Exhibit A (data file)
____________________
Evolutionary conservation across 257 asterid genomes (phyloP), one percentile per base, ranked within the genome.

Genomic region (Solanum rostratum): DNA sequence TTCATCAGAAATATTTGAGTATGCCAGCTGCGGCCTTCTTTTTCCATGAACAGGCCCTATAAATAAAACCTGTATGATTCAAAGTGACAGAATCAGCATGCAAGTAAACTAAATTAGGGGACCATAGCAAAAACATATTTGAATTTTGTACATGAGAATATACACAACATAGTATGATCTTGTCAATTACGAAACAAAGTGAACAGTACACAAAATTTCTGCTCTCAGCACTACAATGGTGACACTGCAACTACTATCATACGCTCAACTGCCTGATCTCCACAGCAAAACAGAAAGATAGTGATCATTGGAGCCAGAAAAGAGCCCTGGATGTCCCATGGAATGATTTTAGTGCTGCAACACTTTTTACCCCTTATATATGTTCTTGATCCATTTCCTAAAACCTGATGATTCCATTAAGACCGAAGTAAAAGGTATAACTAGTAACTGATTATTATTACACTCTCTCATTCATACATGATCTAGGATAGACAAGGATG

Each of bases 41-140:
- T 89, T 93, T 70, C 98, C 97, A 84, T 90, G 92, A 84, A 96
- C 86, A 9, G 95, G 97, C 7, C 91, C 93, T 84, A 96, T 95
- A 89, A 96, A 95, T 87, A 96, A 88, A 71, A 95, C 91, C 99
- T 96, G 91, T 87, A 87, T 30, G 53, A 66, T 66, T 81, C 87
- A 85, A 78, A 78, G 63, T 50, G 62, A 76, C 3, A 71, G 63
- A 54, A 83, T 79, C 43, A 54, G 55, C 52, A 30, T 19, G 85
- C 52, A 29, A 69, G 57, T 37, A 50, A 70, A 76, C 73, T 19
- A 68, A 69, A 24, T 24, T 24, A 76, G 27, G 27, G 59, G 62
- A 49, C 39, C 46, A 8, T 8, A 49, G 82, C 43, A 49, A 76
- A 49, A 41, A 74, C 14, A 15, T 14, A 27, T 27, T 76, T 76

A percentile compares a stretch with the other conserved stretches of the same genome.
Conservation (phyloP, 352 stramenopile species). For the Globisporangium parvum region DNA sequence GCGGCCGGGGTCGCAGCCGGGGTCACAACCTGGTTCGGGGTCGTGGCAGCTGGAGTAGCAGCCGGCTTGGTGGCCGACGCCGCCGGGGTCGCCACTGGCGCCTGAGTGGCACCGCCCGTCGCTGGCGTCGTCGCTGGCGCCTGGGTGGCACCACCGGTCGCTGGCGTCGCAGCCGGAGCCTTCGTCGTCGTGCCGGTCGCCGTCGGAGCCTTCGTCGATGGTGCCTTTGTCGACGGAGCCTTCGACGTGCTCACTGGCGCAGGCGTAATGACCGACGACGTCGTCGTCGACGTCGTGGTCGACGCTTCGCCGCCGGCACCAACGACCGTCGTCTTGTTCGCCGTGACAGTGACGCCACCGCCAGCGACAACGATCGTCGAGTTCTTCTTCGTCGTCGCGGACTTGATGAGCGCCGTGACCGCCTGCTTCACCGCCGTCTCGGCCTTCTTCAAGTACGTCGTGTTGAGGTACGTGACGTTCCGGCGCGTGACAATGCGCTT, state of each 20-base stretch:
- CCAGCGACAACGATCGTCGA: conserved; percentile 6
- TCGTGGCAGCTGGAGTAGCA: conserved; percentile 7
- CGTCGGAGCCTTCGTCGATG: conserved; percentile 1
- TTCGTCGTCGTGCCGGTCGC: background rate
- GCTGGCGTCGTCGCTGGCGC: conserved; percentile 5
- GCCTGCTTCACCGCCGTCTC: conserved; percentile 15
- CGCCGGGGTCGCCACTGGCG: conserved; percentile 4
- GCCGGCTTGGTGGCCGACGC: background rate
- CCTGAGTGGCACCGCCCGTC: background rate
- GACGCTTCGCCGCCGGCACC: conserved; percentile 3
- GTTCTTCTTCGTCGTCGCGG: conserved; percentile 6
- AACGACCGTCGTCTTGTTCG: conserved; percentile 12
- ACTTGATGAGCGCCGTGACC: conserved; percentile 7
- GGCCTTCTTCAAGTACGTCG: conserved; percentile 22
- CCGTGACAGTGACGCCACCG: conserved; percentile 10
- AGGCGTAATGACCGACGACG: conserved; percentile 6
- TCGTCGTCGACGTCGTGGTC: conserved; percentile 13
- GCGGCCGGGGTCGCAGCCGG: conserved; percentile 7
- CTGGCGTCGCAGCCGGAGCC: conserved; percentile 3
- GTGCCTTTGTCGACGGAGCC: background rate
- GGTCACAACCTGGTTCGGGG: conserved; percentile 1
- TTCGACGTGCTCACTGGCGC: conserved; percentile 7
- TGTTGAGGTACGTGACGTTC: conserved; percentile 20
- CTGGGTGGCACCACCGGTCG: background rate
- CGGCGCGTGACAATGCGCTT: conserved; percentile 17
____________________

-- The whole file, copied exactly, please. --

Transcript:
Evolutionary conservation across 257 asterid genomes (phyloP), one percentile per base, ranked within the genome.

Genomic region (Solanum rostratum): DNA sequence TTCATCAGAAATATTTGAGTATGCCAGCTGCGGCCTTCTTTTTCCATGAACAGGCCCTATAAATAAAACCTGTATGATTCAAAGTGACAGAATCAGCATGCAAGTAAACTAAATTAGGGGACCATAGCAAAAACATATTTGAATTTTGTACATGAGAATATACACAACATAGTATGATCTTGTCAATTACGAAACAAAGTGAACAGTACACAAAATTTCTGCTCTCAGCACTACAATGGTGACACTGCAACTACTATCATACGCTCAACTGCCTGATCTCCACAGCAAAACAGAAAGATAGTGATCATTGGAGCCAGAAAAGAGCCCTGGATGTCCCATGGAATGATTTTAGTGCTGCAACACTTTTTACCCCTTATATATGTTCTTGATCCATTTCCTAAAACCTGATGATTCCATTAAGACCGAAGTAAAAGGTATAACTAGTAACTGATTATTATTACACTCTCTCATTCATACATGATCTAGGATAGACAAGGATG

Each of bases 41-140:
- T 89, T 93, T 70, C 98, C 97, A 84, T 90, G 92, A 84, A 96
- C 86, A 9, G 95, G 97, C 7, C 91, C 93, T 84, A 96, T 95
- A 89, A 96, A 95, T 87, A 96, A 88, A 71, A 95, C 91, C 99
- T 96, G 91, T 87, A 87, T 30, G 53, A 66, T 66, T 81, C 87
- A 85, A 78, A 78, G 63, T 50, G 62, A 76, C 3, A 71, G 63
- A 54, A 83, T 79, C 43, A 54, G 55, C 52, A 30, T 19, G 85
- C 52, A 29, A 69, G 57, T 37, A 50, A 70, A 76, C 73, T 19
- A 68, A 69, A 24, T 24, T 24, A 76, G 27, G 27, G 59, G 62
- A 49, C 39, C 46, A 8, T 8, A 49, G 82, C 43, A 49, A 76
- A 49, A 41, A 74, C 14, A 15, T 14, A 27, T 27, T 76, T 76

A percentile compares a stretch with the other conserved stretches of the same genome.
Conservation (phyloP, 352 stramenopile species). For the Globisporangium parvum region DNA sequence GCGGCCGGGGTCGCAGCCGGGGTCACAACCTGGTTCGGGGTCGTGGCAGCTGGAGTAGCAGCCGGCTTGGTGGCCGACGCCGCCGGGGTCGCCACTGGCGCCTGAGTGGCACCGCCCGTCGCTGGCGTCGTCGCTGGCGCCTGGGTGGCACCACCGGTCGCTGGCGTCGCAGCCGGAGCCTTCGTCGTCGTGCCGGTCGCCGTCGGAGCCTTCGTCGATGGTGCCTTTGTCGACGGAGCCTTCGACGTGCTCACTGGCGCAGGCGTAATGACCGACGACGTCGTCGTCGACGTCGTGGTCGACGCTTCGCCGCCGGCACCAACGACCGTCGTCTTGTTCGCCGTGACAGTGACGCCACCGCCAGCGACAACGATCGTCGAGTTCTTCTTCGTCGTCGCGGACTTGATGAGCGCCGTGACCGCCTGCTTCACCGCCGTCTCGGCCTTCTTCAAGTACGTCGTGTTGAGGTACGTGACGTTCCGGCGCGTGACAATGCGCTT, state of each 20-base stretch:
- CCAGCGACAACGATCGTCGA: conserved; percentile 6
- TCGTGGCAGCTGGAGTAGCA: conserved; percentile 7
- CGTCGGAGCCTTCGTCGATG: conserved; percentile 1
- TTCGTCGTCGTGCCGGTCGC: background rate
- GCTGGCGTCGTCGCTGGCGC: conserved; percentile 5
- GCCTGCTTCACCGCCGTCTC: conserved; percentile 15
- CGCCGGGGTCGCCACTGGCG: conserved; percentile 4
- GCCGGCTTGGTGGCCGACGC: background rate
- CCTGAGTGGCACCGCCCGTC: background rate
- GACGCTTCGCCGCCGGCACC: conserved; percentile 3
- GTTCTTCTTCGTCGTCGCGG: conserved; percentile 6
- AACGACCGTCGTCTTGTTCG: conserved; percentile 12
- ACTTGATGAGCGCCGTGACC: conserved; percentile 7
- GGCCTTCTTCAAGTACGTCG: conserved; percentile 22
- CCGTGACAGTGACGCCACCG: conserved; percentile 10
- AGGCGTAATGACCGACGACG: conserved; percentile 6
- TCGTCGTCGACGTCGTGGTC: conserved; percentile 13
- GCGGCCGGGGTCGCAGCCGG: conserved; percentile 7
- CTGGCGTCGCAGCCGGAGCC: conserved; percentile 3
- GTGCCTTTGTCGACGGAGCC: background rate
- GGTCACAACCTGGTTCGGGG: conserved; percentile 1
- TTCGACGTGCTCACTGGCGC: conserved; percentile 7
- TGTTGAGGTACGTGACGTTC: conserved; percentile 20
- CTGGGTGGCACCACCGGTCG: background rate
- CGGCGCGTGACAATGCGCTT: conserved; percentile 17